Accel and Entain overcome troubled pasts for full Nevada license recommendation

May 1, 2024 8:35 PM
Photo: Shutterstock
  • Buck Wargo, CDC Gaming Reports
May 1, 2024 8:35 PM
  • Buck Wargo, CDC Gaming Reports

The Nevada Gaming Control Board Wednesday recommended full licensure for Accel Entertainment and Entain, after the two companies received limited approval in the past over compliance issues. Both companies told the Board that they took seriously the concerns of regulators, worked to improve their compliance, and have been successful.

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In May 2022, Illinois-based Accel Entertainment, a video-gaming-terminal provider, received a two-year license to operate in the state as it acquired slot-route operator Century Gaming.

Accel had come under board scrutiny over a $5 million fine levied by the Illinois Gaming Control Board, which ruled that an agreement it signed with DraftKings violated a law that forbade incentives to keep Accel machines in video-gaming establishments. The company at the time also had litigation to resolve.

Accel attorney Erica Okerberg said the company has worked out to improve its compliance. Two years ago, it named former Nevada Gaming Control Board Chair Dennis Neilander, who served from 2000 to 2011, as chair of its compliance committee.

Karl Peterson, the chairman of the board of Accel, told the Board it has improved its regulatory diligence, compliance and oversight.

President and CEO Andrew Rubenstein, who has been with Accel for 15 years, said they’ve “doubled down” on compliance over the last two years. Accel has a policy of “see something, say something” and a whistleblower hotline.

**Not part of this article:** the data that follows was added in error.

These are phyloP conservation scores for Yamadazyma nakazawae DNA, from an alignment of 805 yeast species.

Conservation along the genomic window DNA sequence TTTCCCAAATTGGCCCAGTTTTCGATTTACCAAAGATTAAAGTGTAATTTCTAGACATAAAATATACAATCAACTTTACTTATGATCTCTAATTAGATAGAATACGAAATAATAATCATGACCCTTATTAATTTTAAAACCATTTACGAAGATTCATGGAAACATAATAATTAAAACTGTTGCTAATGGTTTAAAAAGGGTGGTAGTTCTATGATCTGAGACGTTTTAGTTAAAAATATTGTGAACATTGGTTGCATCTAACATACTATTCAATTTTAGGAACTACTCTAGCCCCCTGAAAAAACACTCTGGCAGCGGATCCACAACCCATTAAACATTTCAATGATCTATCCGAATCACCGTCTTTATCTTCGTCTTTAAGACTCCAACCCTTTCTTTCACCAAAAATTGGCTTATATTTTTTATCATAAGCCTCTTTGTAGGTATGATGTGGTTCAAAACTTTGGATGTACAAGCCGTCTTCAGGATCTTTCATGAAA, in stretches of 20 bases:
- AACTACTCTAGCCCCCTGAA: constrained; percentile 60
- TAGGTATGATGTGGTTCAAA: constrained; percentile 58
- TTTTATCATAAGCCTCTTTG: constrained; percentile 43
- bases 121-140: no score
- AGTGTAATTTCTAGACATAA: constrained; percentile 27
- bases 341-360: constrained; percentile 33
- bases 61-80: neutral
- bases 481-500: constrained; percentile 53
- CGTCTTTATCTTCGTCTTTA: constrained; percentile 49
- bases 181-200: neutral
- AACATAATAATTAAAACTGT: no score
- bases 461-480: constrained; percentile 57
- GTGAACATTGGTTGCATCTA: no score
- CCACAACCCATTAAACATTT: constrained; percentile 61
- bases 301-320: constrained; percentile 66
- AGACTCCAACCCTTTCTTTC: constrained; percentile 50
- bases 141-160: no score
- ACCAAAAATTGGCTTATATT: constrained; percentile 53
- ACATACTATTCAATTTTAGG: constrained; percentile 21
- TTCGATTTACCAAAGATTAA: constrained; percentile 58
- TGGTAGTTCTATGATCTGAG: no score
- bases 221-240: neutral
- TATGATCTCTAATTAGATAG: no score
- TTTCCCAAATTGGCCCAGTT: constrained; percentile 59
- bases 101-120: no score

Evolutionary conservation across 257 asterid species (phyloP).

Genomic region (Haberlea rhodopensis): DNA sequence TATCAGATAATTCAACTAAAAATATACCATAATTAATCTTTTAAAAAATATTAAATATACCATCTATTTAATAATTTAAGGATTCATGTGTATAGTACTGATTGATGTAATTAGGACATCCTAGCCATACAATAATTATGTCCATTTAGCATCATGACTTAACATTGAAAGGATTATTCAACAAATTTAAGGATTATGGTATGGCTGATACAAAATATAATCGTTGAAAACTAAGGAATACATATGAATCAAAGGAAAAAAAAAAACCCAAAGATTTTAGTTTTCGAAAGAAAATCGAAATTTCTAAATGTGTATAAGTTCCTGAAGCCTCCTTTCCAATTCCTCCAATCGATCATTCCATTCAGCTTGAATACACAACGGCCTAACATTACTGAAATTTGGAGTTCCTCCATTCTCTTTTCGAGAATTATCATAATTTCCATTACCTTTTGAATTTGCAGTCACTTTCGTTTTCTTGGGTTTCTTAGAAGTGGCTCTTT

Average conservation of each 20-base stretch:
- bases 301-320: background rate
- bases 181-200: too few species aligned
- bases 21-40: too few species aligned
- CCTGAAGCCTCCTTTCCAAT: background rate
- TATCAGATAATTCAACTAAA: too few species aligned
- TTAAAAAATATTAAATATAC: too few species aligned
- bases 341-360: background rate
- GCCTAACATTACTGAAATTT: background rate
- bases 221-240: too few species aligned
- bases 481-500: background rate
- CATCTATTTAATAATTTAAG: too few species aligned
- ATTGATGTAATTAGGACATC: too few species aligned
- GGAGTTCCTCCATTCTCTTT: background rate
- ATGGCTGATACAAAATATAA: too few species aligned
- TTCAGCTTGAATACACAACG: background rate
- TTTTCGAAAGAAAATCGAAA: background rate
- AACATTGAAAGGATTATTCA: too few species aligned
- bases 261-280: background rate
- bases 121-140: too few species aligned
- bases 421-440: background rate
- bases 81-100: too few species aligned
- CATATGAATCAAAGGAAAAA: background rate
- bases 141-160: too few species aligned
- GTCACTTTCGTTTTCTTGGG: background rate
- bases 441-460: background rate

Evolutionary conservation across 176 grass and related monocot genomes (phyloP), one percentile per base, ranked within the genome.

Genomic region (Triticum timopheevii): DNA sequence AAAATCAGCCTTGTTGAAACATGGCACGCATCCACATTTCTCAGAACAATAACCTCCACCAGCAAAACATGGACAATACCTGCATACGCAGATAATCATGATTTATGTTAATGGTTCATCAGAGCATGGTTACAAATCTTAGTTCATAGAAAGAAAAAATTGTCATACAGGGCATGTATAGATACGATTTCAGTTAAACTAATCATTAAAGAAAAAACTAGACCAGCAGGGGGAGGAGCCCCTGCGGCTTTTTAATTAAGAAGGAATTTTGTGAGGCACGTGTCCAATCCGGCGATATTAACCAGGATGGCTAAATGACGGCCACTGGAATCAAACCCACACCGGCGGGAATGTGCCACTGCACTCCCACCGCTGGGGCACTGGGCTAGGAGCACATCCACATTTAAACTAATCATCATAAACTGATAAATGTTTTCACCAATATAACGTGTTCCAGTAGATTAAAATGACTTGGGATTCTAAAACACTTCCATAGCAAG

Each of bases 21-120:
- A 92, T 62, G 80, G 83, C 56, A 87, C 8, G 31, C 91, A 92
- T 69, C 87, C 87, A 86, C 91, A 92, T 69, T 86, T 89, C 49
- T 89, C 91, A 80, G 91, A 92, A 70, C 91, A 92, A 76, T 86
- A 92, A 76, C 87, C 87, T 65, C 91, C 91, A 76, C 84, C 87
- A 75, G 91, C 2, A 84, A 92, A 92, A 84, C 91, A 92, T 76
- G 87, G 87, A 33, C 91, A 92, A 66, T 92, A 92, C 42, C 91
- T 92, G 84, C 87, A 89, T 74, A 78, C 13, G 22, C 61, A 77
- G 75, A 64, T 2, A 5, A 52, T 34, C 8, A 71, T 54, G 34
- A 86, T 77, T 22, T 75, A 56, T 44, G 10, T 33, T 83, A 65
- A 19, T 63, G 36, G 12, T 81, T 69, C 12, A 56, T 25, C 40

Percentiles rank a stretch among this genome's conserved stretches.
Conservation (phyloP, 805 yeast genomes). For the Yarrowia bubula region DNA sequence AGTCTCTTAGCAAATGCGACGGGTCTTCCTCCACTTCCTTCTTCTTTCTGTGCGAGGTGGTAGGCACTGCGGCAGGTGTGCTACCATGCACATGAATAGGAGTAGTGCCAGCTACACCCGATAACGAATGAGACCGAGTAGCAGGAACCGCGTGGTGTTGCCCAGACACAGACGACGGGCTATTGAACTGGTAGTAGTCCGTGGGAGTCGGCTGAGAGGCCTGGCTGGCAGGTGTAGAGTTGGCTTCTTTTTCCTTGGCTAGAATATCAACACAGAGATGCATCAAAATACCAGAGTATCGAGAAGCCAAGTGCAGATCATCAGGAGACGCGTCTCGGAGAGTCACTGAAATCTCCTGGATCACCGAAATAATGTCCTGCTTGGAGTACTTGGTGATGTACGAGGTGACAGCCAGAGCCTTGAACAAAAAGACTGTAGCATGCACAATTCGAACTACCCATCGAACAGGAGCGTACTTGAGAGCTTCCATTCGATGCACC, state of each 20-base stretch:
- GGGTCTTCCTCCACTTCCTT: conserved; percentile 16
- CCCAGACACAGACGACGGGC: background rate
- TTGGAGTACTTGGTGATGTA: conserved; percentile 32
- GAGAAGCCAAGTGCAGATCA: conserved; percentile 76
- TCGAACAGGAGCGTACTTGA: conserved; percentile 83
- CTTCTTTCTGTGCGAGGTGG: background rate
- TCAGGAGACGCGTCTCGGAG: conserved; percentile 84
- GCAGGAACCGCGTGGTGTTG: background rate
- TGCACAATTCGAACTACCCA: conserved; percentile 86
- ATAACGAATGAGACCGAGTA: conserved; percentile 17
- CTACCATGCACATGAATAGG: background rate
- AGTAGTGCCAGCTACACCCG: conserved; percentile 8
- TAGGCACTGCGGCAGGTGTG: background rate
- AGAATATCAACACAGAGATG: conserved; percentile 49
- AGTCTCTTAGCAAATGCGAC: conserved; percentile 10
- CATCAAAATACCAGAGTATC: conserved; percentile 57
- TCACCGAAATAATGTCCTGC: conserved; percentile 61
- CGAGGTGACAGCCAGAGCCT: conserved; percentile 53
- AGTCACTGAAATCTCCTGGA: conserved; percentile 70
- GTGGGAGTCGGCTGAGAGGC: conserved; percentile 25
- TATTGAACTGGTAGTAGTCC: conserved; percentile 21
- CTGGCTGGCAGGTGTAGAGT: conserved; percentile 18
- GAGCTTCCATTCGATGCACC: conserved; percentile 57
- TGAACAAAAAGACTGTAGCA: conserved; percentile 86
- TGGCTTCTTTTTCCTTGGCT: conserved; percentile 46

Accel operates in 10 states, has 1,350 employees, and has revenue of more than $1.2 billion and $181 million in adjusted revenue. Its 25,000-plus gaming terminals are in nearly 4,000 establishments across the country.

“Locally, Century continues to maintain its leadership in this market and they’ll be an important part of Accel as we grow nationwide,” Rubenstein said.

“The company is on the right track,” said George Assad before the Board unanimously recommended a full license before the Nevada Gaming Commission May 16.

In 2019, known at the time as GVC Holdings, Entain came under fire from Nevada regulators over business in unregulated markets. In May 2021, the Nevada Gaming Commission granted a three-year license to the British sports-betting company Entain, which is half of a joint venture with MGM Resorts International in BetMGM.

In the hearing on Entain, Okerberg said the company has an “exemplary” compliance program that’s built to improve and evolve over time. The leadership is well respected, honest, and highly qualified and the company has been lauded in its efforts for responsible gaming and community involvement.

Entain Chairman Barry Gibson, who will step down in September after four years in the role, said the company no longer operates in unregulated gray markets, only in regulated markets (96% of its business) or where regulations are being proposed, such as Brazil (4%).

“This is a great company,” Gibson said. “It took some missteps before we became Entain, but it’s very different today.”

In the U.S., BetMGM is a key part of Entain’s direction. The company is also active in 30 markets and in the top three for igaming and online sports betting. Net revenue in 2023 was close to $2 billion.

“Where the company has come in the last five years has been extraordinary,” said Board Chair Kirk Hendrick. “From an integrity standpoint, before coming to Nevada, the company was bailing a little water. That seems like it’s done and you’re steering the ship on the right course. I encourage you to stay the course. It’s making Nevada and your company and employees better.”

Board member Brittnie Watkins echoed Hendricks, saying, “There’s been great improvement.”